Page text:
Bankruptcies, expanding poverty, and a general decline in living standards have become hallmarks of life for many Lebanese. Around 760,000 are considered extremely poor today, meaning that they live on less than $4 a day and cannot afford the basic caloric intake per day. Shortages in basic goods as well as fuel and medicine are becoming more apparent, while financial inflows have declined dramatically. Seven individuals are reported to have taken their lives in the last month as a direct result of the economic crisis.

The toolbox for addressing this calamitous economic and financial situation exists. An independent group of Lebanese development specialists, economists, and finance specialists recently outlined a plan to help overcome the crises in a way that would ensure equitable burden-sharing and protection of the most vulnerable. One hundred and fifty-one countries have gone through a financial crisis of sorts since the 1970s. Of these a mere 2 percent faced the simultaneous public finance, currency, and banking shocks that Lebanon is facing. And of the countries that restructured their debt, most gained sufficient international support to go out and borrow again.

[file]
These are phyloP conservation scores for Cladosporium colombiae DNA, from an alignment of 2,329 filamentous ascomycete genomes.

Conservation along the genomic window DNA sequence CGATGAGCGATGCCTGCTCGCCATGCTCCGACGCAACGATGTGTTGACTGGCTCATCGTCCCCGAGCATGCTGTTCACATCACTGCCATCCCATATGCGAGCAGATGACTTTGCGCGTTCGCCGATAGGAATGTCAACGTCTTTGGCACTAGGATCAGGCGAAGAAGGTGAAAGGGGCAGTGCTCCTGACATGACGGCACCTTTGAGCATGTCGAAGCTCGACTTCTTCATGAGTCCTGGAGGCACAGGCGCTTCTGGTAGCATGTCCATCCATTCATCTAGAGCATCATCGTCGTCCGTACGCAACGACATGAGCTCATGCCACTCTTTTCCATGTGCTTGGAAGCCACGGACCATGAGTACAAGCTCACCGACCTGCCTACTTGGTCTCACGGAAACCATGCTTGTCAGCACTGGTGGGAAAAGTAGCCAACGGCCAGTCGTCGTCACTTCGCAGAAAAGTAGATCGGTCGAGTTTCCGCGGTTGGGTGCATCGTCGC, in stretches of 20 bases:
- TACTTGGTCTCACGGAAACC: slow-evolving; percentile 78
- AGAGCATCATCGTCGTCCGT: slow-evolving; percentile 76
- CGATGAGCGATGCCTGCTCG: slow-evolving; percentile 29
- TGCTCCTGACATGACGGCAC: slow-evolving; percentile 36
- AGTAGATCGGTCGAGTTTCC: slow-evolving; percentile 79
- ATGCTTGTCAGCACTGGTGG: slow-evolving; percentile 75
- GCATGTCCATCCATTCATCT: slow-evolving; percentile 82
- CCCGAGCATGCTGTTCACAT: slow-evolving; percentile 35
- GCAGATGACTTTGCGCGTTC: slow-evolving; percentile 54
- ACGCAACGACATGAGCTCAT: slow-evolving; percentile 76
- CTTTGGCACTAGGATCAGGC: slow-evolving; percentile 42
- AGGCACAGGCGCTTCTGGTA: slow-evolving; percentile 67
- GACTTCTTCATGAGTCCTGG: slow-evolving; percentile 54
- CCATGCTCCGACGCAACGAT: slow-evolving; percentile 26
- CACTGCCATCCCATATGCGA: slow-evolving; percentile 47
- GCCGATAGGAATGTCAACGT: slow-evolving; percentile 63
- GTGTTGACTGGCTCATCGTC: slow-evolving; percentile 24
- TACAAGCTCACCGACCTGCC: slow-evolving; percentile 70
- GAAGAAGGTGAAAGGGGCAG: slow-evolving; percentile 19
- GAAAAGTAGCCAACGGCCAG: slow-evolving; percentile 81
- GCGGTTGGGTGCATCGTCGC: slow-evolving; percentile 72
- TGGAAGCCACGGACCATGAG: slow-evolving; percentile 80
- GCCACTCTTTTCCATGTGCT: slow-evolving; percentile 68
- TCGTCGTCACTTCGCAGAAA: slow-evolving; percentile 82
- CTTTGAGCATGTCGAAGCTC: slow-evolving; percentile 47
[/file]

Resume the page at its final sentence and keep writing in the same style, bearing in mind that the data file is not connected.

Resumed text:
How policymakers address this challenge matters. A comprehensive approach is needed, in which different policies are implemented in parallel as part of a larger strategy. Yet last week parliament passed a budget for 2020 that assumed a significant reduction in debt servicing, without a clear road map for how to achieve this or an assessment of its impact on devaluation and inflation.

This is in line with current patterns of political behavior in the country. Despite the protests and the acute economic crisis, politicians have continued to fiddle, privileging their personal and political agendas over Lebanon’s interests. It took them three months to form a new government, and even then one that would preserve their representation in the system and protect their privileges.

However, this tragedy is not just about the present. It is also about the future and what it means for younger generations of Lebanese. Short-term measures on the economic front will only make the adjustment that much harder to deal with and will burden generations of unborn Lebanese with debt. Action on the economic and fiscal fronts, though badly needed, will remain insufficient. What months of protests by a broad cross-section of society have shown is that Lebanon is in need of a new social contract and a new political process.